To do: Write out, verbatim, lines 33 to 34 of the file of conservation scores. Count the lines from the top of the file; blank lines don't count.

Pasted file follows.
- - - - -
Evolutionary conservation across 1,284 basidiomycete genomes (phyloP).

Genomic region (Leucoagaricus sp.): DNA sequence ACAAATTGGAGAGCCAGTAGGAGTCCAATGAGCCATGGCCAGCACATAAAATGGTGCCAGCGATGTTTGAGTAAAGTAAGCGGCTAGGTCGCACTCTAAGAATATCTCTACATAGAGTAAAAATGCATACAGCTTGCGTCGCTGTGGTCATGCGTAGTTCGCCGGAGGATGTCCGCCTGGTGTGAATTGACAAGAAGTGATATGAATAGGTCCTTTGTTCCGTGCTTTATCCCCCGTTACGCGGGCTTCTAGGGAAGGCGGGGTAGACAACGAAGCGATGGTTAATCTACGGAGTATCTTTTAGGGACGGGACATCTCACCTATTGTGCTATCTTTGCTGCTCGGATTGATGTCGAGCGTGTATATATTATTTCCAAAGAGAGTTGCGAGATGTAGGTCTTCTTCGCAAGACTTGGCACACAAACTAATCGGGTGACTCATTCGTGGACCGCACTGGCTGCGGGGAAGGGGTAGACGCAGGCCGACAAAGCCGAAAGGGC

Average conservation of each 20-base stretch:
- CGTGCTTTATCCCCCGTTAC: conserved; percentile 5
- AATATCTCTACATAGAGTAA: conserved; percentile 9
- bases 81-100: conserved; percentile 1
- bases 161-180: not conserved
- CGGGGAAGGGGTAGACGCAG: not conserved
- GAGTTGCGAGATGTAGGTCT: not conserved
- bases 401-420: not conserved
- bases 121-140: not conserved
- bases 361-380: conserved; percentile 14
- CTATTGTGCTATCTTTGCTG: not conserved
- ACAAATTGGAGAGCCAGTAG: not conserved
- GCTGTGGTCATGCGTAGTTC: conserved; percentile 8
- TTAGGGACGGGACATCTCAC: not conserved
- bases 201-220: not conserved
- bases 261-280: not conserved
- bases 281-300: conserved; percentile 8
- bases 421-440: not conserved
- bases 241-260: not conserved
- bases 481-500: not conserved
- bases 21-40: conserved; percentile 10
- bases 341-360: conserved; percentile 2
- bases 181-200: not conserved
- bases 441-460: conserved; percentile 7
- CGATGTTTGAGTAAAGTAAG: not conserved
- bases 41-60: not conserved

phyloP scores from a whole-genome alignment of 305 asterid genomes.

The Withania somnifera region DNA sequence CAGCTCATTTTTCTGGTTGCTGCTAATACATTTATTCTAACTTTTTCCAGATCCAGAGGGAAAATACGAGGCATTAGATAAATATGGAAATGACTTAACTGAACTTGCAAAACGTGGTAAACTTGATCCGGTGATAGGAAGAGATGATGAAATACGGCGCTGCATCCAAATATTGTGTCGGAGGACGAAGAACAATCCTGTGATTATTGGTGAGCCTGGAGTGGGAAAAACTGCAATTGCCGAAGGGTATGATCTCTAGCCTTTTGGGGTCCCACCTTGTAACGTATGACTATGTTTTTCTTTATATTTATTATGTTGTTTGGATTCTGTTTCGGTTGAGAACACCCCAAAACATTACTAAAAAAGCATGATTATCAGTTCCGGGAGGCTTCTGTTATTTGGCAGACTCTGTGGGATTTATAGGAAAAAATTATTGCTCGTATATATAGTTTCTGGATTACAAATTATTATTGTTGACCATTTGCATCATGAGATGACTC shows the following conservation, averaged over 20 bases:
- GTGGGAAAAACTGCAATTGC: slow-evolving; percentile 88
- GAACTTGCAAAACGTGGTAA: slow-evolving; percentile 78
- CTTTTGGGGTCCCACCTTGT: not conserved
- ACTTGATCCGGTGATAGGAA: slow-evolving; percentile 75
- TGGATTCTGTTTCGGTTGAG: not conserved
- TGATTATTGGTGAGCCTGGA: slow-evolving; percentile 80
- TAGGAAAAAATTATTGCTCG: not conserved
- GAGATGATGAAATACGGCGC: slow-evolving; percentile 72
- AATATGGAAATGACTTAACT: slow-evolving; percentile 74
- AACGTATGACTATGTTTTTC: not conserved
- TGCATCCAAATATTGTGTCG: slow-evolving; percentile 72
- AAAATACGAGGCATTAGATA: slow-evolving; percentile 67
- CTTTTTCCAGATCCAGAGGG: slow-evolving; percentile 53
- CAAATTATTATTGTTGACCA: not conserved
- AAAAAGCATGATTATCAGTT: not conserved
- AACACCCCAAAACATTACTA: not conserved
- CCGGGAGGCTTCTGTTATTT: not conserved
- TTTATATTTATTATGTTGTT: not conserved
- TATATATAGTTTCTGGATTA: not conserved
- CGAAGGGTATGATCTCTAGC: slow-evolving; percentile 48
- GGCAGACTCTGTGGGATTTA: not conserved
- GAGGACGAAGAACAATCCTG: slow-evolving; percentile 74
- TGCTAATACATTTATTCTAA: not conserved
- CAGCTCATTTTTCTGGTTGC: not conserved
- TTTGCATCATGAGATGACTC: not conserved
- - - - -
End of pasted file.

- CTTTTGGGGTCCCACCTTGT: not conserved
- ACTTGATCCGGTGATAGGAA: slow-evolving; percentile 75